Vol. 25 No. 9 · 8 May 2003
At the Saatchi Gallery

London’s new art gallery

Peter Campbell

1048 words

The Saatchi Gallery, now to be found in the old County Hall building, spreads itself down long corridors and through ranks of offices. Many of these contain single works. Only in the big rotunda are a substantial number of pieces seen together – among them Damien Hirst’s very large anatomical model and Ron Mueck’s very small sculpture Dead Dad.

Anyone will be disappointed by the Saatchi collection who was waiting for art which would take strength from County Hall’s Edwardian architecture. The look of the building prompts ironic comparisons between the art it implies – portraits of civic dignitaries, perhaps, or a Frank Brangwyn allegory of merchant adventurers – and the newer art on display: art which first teases you or insists on having your attention, and is then often vague or crass about what to do with it. Only one piece, Richard Wilson’s 20:50, a room-sized tank of sump oil, borrows much force from the building. It is even more effective here, reflecting wood panelling, windows and the sky beyond, than it was in the collection’s former gallery in St John’s Wood, where it reflected a glass roof. You walk into it down a narrowing, steel-walled, waist-high passage, where black oil rises to the rim and stretches out all around you. The tank is neatly tailored to follow the room’s walls, mouldings and windows. Its unfathomable mirror-surface duplicates the architecture, simulating a vertiginous drop, and threatens (as water would not) to soil the clothes you pull tighter around you. It disturbs you and draws you in at the same time. You want to revisit it.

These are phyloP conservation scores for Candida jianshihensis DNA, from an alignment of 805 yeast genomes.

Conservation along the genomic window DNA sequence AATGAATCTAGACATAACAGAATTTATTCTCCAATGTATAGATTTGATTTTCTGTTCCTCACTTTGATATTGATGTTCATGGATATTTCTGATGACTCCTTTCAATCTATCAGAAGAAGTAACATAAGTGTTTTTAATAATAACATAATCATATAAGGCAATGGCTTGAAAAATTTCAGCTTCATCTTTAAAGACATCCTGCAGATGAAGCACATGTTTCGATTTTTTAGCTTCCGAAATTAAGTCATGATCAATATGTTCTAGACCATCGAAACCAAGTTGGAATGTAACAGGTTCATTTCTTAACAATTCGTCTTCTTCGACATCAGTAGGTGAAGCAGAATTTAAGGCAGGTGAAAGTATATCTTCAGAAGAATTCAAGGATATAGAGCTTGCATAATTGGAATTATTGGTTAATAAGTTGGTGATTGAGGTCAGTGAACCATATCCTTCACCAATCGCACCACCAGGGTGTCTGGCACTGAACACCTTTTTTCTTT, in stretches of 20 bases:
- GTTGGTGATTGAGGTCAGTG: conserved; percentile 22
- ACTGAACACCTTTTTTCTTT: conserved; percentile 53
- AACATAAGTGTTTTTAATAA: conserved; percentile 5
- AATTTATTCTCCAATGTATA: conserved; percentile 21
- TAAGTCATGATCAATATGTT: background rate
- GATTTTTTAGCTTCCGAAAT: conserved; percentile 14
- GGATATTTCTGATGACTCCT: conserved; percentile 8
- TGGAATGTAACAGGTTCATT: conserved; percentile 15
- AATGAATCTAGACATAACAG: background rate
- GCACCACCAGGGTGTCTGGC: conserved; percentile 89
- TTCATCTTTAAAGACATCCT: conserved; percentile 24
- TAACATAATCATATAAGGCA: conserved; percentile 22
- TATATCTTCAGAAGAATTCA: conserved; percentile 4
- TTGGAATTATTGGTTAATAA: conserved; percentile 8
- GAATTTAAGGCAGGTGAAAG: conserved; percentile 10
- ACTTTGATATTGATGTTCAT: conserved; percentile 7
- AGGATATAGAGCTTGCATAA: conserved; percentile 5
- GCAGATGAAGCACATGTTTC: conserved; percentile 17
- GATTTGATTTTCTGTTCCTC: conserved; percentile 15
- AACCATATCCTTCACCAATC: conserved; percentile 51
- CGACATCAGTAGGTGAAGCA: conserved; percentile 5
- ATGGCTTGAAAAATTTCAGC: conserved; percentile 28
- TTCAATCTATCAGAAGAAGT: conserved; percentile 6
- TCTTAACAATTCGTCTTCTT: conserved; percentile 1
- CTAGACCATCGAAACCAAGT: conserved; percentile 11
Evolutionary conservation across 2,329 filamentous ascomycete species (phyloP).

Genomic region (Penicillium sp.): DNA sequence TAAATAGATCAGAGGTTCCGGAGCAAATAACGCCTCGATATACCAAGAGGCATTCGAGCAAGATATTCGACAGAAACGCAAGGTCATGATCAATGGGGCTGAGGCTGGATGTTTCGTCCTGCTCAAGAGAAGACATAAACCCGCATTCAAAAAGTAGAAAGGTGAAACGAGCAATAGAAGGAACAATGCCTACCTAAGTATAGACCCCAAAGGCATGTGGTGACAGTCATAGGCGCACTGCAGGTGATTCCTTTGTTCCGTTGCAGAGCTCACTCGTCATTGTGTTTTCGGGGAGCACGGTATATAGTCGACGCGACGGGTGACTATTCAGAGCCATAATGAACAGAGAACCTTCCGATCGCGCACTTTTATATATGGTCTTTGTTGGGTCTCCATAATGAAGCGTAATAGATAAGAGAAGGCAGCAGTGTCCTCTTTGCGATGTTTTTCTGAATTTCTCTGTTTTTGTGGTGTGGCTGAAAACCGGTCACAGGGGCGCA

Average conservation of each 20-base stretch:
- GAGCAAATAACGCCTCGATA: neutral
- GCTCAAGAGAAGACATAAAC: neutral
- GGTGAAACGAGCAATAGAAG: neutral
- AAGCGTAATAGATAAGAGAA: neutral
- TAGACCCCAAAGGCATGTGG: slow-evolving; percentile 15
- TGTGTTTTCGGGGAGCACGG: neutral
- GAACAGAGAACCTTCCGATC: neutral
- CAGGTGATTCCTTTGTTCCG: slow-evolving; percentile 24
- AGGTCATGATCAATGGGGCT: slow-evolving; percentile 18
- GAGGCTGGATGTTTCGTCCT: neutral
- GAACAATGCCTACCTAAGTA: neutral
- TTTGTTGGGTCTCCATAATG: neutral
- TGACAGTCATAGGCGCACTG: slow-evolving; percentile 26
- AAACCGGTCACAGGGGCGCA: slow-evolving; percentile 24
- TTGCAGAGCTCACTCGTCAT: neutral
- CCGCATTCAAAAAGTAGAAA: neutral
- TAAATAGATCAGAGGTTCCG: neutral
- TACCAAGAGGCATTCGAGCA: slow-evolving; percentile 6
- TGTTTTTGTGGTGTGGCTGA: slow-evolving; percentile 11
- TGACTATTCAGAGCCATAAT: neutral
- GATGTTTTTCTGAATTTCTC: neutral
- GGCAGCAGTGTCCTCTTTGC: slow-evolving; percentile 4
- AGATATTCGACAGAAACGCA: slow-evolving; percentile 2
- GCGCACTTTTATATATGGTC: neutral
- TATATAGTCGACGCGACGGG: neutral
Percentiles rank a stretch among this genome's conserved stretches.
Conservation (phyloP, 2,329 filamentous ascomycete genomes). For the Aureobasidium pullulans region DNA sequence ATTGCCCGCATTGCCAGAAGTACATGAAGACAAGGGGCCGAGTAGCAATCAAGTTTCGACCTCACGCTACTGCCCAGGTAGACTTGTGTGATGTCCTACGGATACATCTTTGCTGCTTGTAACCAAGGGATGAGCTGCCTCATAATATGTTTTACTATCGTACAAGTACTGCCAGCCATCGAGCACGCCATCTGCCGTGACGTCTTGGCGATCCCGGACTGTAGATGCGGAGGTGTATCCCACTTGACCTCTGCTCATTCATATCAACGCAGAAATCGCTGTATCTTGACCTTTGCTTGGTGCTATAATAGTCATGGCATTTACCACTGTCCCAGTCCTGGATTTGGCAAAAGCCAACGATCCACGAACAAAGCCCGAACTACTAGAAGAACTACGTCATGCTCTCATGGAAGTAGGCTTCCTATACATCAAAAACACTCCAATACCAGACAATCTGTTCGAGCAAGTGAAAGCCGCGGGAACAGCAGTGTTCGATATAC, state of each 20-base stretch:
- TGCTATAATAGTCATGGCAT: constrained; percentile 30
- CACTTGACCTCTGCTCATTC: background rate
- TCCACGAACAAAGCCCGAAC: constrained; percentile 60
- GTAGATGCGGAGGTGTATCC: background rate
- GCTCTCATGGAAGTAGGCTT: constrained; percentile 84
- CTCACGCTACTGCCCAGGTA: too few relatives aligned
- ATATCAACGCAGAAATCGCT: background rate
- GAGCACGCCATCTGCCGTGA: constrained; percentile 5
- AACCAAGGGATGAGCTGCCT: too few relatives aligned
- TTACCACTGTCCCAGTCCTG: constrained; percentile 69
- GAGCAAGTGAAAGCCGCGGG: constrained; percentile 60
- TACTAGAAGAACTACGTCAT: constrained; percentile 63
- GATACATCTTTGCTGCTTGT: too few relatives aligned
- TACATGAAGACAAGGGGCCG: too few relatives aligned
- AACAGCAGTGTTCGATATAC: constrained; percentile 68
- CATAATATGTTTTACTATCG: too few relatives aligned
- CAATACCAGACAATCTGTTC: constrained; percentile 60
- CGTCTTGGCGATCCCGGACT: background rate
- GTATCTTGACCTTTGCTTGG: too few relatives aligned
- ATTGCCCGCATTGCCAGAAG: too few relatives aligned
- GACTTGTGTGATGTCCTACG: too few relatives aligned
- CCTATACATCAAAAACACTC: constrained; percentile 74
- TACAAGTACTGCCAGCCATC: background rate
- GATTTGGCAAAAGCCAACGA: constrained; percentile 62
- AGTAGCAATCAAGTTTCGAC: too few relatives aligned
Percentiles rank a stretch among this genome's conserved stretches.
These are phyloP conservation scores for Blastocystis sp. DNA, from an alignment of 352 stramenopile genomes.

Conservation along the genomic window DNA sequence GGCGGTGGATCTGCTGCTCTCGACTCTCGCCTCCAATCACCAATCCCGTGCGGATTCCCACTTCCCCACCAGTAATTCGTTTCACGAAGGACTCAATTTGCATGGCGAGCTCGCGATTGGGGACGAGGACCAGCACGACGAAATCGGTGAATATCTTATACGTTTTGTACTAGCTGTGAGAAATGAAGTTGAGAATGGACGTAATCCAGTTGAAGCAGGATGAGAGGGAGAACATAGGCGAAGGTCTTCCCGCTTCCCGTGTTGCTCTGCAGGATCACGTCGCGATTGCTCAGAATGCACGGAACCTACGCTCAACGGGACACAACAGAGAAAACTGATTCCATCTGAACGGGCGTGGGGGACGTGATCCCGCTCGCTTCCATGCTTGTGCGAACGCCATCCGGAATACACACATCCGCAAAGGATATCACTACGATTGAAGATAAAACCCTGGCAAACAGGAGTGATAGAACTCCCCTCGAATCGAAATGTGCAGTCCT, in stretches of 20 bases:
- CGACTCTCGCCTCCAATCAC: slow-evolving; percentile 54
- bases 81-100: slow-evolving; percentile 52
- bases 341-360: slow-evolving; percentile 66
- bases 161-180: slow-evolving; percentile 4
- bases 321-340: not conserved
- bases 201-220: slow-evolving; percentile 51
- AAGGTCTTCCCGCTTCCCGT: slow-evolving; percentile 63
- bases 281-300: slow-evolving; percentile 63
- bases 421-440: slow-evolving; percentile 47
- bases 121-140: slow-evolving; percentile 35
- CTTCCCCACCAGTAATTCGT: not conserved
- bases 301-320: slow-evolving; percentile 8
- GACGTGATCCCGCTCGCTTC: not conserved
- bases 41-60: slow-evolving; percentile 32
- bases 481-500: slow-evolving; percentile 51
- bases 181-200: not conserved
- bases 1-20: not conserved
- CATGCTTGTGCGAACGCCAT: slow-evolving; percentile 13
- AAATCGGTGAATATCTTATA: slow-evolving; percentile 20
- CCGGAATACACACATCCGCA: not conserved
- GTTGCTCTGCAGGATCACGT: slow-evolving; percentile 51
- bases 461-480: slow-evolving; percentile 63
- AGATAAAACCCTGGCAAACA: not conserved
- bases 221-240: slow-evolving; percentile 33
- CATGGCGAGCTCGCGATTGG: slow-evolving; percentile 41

For the rest, the transfer from the white-walled industrial spaces of Saatchi’s old galleries to this shell of vanished municipal authority makes some familiar works seem a bit less like Modern Art – which you are used to seeing in minimal spaces, well separated, isolated from the interference of architectural decoration – and more like press advertisements, which grab their microsecond of attention by being more striking but less substantial than the editorial sea they float on. The works by Hirst – the shark, the lamb, the cow’s head breeding blowflies plus zapper, the chemist’s shop, dot paintings and so on – all make quick hits. You come across them suddenly as you turn into an office or old boardroom.

This microsecond of engagement always gives rise to a first response, a pre-verbal grunt, murmur or expletive: the ‘ugh’ of disgust; the sentimental ‘aah’; the ‘wow’ of amazement; the unspecific ‘mmm’; the irritated or shocked ‘tch tch’; the ‘aha’ of enlightenment and so on. Advertisements don’t aim to prolong this instant, but to be memorable at a glance. A whole minute spent with a work of art is a major encounter, however, and that is what the Hirst pieces and much else here fail to provide.